In the past year and month, record-breaking weather extremes in line with the expected impacts of a warming world have brought disruption, destruction and even death to all corners of Maine.
It feels like something has shifted — more than ever, Maine people have been forced to confront the consequences of climate change not as a future hypothetical, but as a present reality.
“It’s overwhelming,” said Hannah Pingree, the co-chair of the Maine Climate Council, in an interview with The Maine Monitor. “The last month has made us all feel like, ‘Oh, wow, these climate impacts are really here. I didn’t think these things would happen so soon.’”
The state Climate Council and Gov. Janet Mills will hold a special public meeting next Tuesday to take stock of recent events and look to the future, including their next four-year climate plan due at the end of this year. The meeting, just announced, will be the first time the council has convened on short notice after a disaster, or a slew of them. (Register to attend virtually or in person.)
Earlier this week, Mills wrote to President Biden to request a federal disaster declaration for the Dec. 18, 2023 storm that brought torrents of river flooding and massive power outages. She also asked the Federal Emergency Management Agency to begin assessing the same designation for the tidal flooding and storm surge that swept away entire coastal structures last weekend.
If these requests come through, it would make six declared weather disasters in Maine since December 2022, and four in 2023 alone.
FEMA data shows Maine has seen three of these at most in any past year. It’s just one striking metric of the worsening new normal Maine is now living through.
“All the scientists tell us that this kind of change was coming,” Pingree said, “and now we can see it with our own eyes.”
No one weather event can be directly linked to climate change without careful modeling, an evolving science known as climate attribution. But heavier rain, higher tides and other such impacts should come as no surprise.
“Human activities have unequivocally caused the global warming observed over the industrial era, altering the intensity, frequency, and duration of many weather and climate extremes, including extreme heat, extreme precipitation and flooding, drought, and wildfire,” the latest National Climate Assessment said.
As these extremes become more common, so do disasters, which “occur when hazards meet vulnerability,” a group of researchers wrote in an academic journal commentary in 2022.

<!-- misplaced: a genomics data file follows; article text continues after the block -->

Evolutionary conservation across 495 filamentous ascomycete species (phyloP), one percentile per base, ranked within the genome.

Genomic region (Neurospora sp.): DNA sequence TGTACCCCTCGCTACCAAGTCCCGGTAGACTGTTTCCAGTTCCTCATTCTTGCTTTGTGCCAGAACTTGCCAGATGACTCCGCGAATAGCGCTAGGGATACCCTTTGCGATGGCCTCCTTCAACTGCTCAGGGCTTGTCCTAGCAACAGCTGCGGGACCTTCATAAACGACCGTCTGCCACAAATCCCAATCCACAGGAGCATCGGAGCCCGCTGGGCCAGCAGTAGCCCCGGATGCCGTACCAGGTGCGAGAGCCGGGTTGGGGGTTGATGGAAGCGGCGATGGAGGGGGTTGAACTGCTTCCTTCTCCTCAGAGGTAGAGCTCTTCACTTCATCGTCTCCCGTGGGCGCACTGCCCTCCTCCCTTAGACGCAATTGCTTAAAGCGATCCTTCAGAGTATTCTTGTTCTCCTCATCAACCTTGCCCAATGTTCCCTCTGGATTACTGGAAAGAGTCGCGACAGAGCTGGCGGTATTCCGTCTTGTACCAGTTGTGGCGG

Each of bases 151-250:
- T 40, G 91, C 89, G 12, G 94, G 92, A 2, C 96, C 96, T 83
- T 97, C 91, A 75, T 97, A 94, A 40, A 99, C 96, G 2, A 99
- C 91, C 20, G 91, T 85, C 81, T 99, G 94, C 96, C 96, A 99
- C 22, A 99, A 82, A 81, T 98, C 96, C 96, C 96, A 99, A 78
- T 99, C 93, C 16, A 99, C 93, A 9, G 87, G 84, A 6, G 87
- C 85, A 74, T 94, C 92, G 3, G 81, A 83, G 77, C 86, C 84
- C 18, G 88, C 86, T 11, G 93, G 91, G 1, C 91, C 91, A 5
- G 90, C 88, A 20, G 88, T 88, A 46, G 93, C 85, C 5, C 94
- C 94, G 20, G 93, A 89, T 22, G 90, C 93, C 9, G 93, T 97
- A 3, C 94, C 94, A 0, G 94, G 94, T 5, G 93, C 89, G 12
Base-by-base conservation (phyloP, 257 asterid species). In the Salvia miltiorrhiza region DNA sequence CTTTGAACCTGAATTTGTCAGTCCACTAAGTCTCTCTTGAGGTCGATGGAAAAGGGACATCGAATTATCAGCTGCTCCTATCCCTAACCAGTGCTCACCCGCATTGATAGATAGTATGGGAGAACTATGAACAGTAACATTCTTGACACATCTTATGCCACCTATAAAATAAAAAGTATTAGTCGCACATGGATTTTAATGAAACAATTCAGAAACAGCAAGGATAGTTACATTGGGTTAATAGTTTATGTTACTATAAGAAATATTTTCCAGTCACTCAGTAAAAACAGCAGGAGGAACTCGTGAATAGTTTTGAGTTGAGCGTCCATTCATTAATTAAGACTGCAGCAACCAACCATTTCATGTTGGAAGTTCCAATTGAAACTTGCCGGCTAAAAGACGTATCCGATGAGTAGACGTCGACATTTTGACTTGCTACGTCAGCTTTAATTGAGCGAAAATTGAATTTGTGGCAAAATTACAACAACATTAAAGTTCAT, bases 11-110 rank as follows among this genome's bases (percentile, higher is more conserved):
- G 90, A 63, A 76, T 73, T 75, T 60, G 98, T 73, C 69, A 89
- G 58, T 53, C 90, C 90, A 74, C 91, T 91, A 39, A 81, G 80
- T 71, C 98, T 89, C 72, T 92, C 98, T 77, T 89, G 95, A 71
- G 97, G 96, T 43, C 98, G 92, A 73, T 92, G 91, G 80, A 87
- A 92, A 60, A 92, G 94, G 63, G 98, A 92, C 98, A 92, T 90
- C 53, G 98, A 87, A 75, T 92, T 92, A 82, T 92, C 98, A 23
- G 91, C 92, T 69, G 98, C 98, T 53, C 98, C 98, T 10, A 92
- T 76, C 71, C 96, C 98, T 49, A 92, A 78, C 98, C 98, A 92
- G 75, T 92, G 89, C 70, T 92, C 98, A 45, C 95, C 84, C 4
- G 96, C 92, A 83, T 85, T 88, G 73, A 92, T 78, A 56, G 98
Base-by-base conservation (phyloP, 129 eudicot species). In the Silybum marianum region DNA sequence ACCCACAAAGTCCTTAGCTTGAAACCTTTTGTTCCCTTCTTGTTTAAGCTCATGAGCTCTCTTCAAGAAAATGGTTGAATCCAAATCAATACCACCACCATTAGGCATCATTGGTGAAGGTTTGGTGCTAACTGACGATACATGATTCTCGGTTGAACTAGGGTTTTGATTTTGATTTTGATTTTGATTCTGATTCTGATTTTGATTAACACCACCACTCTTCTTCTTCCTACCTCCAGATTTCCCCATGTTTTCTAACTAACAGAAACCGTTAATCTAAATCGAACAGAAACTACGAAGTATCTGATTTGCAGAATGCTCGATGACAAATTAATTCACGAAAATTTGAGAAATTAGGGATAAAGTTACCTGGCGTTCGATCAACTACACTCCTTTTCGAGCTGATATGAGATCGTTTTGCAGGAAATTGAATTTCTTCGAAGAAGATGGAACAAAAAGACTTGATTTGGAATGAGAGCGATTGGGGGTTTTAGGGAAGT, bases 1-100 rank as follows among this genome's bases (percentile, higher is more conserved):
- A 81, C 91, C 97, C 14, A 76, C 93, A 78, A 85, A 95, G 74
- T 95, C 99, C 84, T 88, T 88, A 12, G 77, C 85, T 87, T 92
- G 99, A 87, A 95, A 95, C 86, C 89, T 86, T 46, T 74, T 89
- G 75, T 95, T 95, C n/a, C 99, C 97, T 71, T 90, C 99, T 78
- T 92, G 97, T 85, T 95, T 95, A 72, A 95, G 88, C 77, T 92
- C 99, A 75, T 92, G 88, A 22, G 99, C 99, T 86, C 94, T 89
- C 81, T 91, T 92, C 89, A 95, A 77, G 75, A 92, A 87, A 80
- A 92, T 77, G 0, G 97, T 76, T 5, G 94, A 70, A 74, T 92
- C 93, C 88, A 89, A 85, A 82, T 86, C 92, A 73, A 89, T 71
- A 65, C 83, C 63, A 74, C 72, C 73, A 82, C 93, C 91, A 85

“We must acknowledge the human-made components of both vulnerability and hazard and emphasize human agency in order to proactively reduce disaster impacts,” they said.
In 2023, the U.S. saw a record 28 weather disasters that cost more than a billion dollars, reports the National Oceanic and Atmospheric Administration.
“The number and cost of weather and climate disasters is rising due to a combination of population growth and development along with the influence of human-caused climate change on some type of extreme events,” NOAA said in a Jan. 8 blog post.
This vulnerability is not just physical, but socioeconomic, with people of color and low-income communities disproportionately affected.
NOAA noted that 2023’s disaster costs “may rise by several billion when we’ve fully accounted for the costs of the December 16-18 East Coast storm and flooding event that impacted states from Florida to Maine.”
For its part, Maine has received an average of $5.8 million a year in federal disaster aid since 2000, according to FEMA data. This money most often goes to government agencies and eligible nonprofits to rebuild affected infrastructure.
If property damages are great enough, the state may also seek individual aid to help people rebuild their homes and lives. Mills requested this aid for people in five counties affected by the December storm.
Other storms that have led to this kind of funding have included Hurricane Bob in 1991, the 1998 Ice Storm and the high-cost 2007 Patriots’ Day Storm. But Maine doesn’t get individual aid often — the last time was in 2008.
Anne Fuchs of the Maine Emergency Management Agency said the funding requires a lot of uninsured damage to structural elements or living spaces in houses. “In Maine, where we have a lot of basements, it is harder to meet the criteria,” she said.
Mills, in her letter to Biden, said the December storm’s worst damage affected a heavily low-income population that is already having trouble recovering. And the increased frequency and intensity of storms has left “all levels of government” struggling to “respond and recover,” especially in Western Maine, she said.
It’s a heavy, anxious moment, staring down a future of ever-worsening extremes from an already destabilized position.
Yet the actions we take now will help ease the harms that future holds. Any amount of emissions we cut back on today will save us a little more warming in the future. Rebuilding from one storm in a way that better prepares us for the next one will save money and lives.
“We need everybody to be understanding their vulnerabilities and taking action,” Pingree said. “The challenge is that … we are still in a time period where the level of sea level rise, the change in weather patterns, is going to be determined by our ability to reduce emissions. It’s a lot for people to manage, because we’re trying to figure out how to rebuild at the same time.”
All Mainers can do is keep working on both fronts, she said — individually and with communities around the U.S. and world, adding up to vital progress.
“It’s hard, but it still is incredibly important that we keep our eye on both making the state of Maine more resilient (and) doing our part to reduce emissions,” Pingree said. “They’re both equally important.”